Tag Archives: Edgar Allan Poe

Saxby Smart’s Detective Handbook

I’d like a small pile of detectives on my bedside table, too. Just like Saxby Smart. He’s a detective who keeps other detectives nearby at night in case he needs them. Ah, no, I see now it’s books he’s got. Though I still quite like the idea of the detectives stacked up. As long as they can keep quiet.

Feeling vaguely Sherlocky today, after watching the Sherlock repeat on television on Sunday, so decided to tackle the detective handbook. I’ve not read any of Saxby’s own criminal adventures, but I suspect they are a lot of fun if this guide is anything to go by. It’s got everything. Or so it seems.

Most importantly it has a list of cons you can try, from phishing to dropping pigeons. Quite zoological. (I’d say, don’t try this at home. Just in case.)

Simon/Saxby explains the history of crime from body snatchers via the Lindbergh baby to Watergate. The difference between peelers and the FBI. Stuff on blood, and also why the butler did it.

The great names like Wilkie Collins and Edgar Allan Poe, Agatha Christie and hardboiled eggs all get a chapter. A DIY lesson in detecting, which I’m far too lazy to even contemplate, but would suit the younger reader.

Finally there is a guide to Saxby’s own bookshelves, with introductions to some of the best crime novels in existence. Not so necessary if you have a crime lover nearby who will initiate you to the ways of crime, but for everybody else this is an invaluable list.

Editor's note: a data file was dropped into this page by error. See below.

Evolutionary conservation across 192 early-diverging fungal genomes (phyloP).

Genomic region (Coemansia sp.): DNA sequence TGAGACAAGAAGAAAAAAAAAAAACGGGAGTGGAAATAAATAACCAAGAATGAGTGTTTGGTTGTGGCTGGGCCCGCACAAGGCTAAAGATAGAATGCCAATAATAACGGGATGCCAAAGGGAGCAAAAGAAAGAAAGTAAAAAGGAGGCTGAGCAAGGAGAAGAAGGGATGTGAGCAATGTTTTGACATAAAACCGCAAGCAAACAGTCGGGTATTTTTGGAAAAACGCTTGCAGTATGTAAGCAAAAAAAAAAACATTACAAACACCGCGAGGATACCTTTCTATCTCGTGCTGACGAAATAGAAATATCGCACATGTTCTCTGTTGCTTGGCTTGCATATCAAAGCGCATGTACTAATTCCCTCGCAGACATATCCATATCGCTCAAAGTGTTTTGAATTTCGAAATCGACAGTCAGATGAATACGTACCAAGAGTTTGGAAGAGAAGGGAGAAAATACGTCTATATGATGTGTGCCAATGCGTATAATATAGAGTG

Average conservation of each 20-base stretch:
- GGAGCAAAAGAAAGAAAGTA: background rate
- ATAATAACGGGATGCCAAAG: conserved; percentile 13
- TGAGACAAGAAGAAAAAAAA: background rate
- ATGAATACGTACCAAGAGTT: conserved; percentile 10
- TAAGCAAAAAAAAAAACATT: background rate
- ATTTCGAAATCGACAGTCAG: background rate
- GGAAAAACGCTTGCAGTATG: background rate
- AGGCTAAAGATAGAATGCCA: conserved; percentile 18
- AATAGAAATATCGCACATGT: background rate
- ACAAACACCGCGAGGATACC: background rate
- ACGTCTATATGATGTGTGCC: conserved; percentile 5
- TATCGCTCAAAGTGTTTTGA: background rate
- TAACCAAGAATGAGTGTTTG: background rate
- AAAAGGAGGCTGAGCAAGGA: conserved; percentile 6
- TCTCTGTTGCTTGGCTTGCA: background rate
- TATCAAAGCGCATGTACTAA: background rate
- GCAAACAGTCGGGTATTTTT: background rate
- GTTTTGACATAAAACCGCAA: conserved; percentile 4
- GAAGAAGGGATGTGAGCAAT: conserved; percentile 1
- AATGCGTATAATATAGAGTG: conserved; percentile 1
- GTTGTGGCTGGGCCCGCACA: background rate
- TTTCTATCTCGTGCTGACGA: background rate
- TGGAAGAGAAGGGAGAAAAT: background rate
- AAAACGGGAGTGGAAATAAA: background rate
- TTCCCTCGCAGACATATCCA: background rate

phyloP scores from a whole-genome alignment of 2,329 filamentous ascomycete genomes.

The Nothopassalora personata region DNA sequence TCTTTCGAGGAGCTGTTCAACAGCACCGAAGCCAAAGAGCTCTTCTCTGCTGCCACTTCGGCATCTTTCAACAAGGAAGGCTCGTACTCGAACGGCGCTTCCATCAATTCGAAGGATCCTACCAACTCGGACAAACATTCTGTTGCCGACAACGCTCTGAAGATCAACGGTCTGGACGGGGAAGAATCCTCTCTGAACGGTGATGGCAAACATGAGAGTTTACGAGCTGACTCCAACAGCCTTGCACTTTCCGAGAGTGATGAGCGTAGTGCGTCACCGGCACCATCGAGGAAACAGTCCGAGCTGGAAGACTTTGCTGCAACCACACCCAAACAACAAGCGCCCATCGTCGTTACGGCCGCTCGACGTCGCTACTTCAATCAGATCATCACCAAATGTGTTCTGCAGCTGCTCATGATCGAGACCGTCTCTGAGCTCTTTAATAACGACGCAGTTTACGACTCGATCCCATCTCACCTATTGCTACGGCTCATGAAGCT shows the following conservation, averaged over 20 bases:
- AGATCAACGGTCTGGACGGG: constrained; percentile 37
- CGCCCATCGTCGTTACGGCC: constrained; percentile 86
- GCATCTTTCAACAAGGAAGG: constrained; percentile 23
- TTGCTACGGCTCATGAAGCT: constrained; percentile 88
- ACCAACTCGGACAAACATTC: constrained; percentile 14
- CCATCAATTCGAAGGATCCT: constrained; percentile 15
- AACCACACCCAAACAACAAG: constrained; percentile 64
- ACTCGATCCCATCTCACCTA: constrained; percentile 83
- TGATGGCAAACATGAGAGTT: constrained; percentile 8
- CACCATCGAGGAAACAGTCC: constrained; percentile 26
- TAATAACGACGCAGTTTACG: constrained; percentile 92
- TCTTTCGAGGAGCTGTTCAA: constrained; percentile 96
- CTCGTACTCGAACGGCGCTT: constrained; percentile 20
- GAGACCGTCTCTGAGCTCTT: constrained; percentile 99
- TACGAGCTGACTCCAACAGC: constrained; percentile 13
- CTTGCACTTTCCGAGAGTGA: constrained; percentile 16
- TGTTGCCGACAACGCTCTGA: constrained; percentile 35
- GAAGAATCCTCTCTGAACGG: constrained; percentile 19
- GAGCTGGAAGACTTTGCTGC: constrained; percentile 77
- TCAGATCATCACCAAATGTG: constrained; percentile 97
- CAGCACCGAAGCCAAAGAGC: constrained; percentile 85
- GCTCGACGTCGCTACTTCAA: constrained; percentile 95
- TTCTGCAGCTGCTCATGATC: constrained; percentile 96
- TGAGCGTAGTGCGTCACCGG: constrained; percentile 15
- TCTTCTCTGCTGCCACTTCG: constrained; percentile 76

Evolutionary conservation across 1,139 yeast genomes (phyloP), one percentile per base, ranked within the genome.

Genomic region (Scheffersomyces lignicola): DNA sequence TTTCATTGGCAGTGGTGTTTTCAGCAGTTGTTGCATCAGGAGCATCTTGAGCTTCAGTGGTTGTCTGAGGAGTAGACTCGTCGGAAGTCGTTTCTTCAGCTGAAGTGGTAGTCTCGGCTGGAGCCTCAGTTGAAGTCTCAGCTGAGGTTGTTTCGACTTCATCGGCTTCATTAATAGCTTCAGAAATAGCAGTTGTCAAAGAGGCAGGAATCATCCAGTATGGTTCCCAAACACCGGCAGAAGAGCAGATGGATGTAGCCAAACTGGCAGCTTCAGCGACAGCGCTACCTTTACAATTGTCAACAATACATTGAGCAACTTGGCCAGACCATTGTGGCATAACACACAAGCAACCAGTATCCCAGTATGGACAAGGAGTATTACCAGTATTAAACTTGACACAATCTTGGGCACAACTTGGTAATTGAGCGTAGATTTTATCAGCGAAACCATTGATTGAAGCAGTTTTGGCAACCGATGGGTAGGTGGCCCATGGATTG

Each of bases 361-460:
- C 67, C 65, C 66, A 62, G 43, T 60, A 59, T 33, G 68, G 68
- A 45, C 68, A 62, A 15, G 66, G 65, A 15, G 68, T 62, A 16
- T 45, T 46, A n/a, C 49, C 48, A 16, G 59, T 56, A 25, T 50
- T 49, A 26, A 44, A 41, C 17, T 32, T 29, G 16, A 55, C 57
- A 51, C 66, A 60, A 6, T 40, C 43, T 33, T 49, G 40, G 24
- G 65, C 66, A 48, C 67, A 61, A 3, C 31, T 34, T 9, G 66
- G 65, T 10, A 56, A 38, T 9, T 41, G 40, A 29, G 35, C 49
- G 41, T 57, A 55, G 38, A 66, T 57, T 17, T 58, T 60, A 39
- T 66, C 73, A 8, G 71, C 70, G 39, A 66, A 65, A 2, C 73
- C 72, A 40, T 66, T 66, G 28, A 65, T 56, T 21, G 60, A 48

Great to find such a humorous book which takes crime seriously. Apparently they have overcoats in Chicago. That’s good because I believe it gets cold there. But what does a mere dame know? Though I do wish he’d mentioned Knox’s Chinaman. Chinamen are amusing.

And there is information for those of you who need to know how to rob a grave. Which is not the same as snatching bodies, btw. One has come further than the other.

Is it safe to come out now?

Chris Priestley’s books and I have travelled together more than most. Each time I get sent one of his books I think to myself that it looks wonderful and I must read it. And so far I’ve just not managed it, but I hope Chris is pleased by the large number of trips we have made together.

When The Dead of Winter arrived I was book-free, which is very unusual, so I grabbed it and began reading it right there and then, just to make up for earlier near misses. It doesn’t say when it’s set, but has the feel of Victorian Gothic. It is wonderful. It’s also a little bit scary. Actually.

The recently orphaned Michael has to go and spend Christmas with his new guardian, who lives in a large – and possibly haunted – house near Ely. Possibly haunted? What am I saying? Of course the place is haunted. Very haunted. And Michael is a sensitive boy (not sure what age he is) who feels these things, so he is uncomfortable from the word go.

The plot is superficially quite obvious, and there are few surprises, until… Well, if I told you there would be nothing to worry about.

This is a nice and short book, written in the style of classic authors such as Wilkie Collins and Edgar Allan Poe. In my aspie-ness I have to mention that there are a couple of overlooked inconsistencies, although only one of them matters.

You know exactly where the story is going, and it seems to follow a standard recipe until the day th……….